What are the Assumptions Underlying the Ricardian Doctrine of International Trade?
Ricardo’s presentation of the doctrine of comparative costs has been based on certain implicit and explicit assumptions as follows:
1. There are only two countries exchanging only two commodities. It thus, assumes a very simple two-country, two-commodity model.
2. Labour is the most important factor of production. It is the only productive factor, so that, all other factors can be reduced to labour to avoid complexities.
3. Ricardo in his model ignores existence of money and considers cost of production in real terms: in terms of the labour theory of value. Prices of different goods are determined by their real costs of production. The real cost is measured by the units of labour embodied in producing the goods. In short, the exposition of the theory is based on the labour cost principle alone.
4. The theory, further, assumes that, there is perfect mobility of factors of production within the country but that they are perfectly immobile between two countries. This assumption was fundamental to the theory as the theory advocates geographical specialisation because of unequal distribution of factors of production. If factors can move from one country to another freely, then the very basis of international specialisation will disappear.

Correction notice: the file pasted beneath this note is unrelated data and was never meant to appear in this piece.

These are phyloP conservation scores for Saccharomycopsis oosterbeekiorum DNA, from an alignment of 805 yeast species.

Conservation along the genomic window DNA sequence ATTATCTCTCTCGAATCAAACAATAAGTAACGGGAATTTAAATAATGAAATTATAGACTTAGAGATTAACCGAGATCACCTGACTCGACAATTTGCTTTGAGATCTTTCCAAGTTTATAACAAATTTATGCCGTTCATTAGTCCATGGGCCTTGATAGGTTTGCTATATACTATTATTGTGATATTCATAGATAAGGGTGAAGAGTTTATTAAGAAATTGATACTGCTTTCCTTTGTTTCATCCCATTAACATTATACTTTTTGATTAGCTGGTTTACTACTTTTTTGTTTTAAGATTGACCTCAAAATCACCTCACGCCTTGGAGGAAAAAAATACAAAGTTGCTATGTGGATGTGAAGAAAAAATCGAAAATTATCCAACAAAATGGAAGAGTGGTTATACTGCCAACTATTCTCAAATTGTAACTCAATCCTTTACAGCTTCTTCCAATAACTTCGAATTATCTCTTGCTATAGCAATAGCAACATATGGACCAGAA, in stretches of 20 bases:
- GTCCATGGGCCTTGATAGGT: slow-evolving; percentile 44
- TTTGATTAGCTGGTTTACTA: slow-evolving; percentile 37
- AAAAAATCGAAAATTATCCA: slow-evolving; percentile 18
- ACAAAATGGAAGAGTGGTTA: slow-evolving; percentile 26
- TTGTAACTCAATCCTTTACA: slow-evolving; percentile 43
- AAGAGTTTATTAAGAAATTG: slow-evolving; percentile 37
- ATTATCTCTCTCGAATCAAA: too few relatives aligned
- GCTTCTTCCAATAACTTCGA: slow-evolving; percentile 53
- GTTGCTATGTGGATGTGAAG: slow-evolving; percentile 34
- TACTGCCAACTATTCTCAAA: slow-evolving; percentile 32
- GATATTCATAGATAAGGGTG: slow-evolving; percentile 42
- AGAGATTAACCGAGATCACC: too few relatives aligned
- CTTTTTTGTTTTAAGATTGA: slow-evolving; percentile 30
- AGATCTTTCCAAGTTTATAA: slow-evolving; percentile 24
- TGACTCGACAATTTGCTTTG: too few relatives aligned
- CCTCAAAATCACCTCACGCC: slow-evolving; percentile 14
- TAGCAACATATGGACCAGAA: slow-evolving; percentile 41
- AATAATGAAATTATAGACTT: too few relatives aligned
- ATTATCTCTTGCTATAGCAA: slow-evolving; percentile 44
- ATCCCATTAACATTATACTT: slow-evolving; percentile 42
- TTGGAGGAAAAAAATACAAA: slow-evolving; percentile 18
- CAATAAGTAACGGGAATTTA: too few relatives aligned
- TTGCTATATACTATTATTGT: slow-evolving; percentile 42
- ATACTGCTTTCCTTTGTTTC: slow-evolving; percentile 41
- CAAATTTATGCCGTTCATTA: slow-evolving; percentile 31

5. It also, assumes that the returns to scale of production are constant in both the countries.
6. This theory, like all other classical dogmas, also assumes that there exists full employment of all the factors of production (in both the countries).
7. There exists free trade. That is, there are no barriers of tariffs or controls to the international I trade between the two countries.
8. Finally, the Ricardian principle of comparative costs also implies that, there exists no cost of transfer. Thus, the element of transport cost is ignored.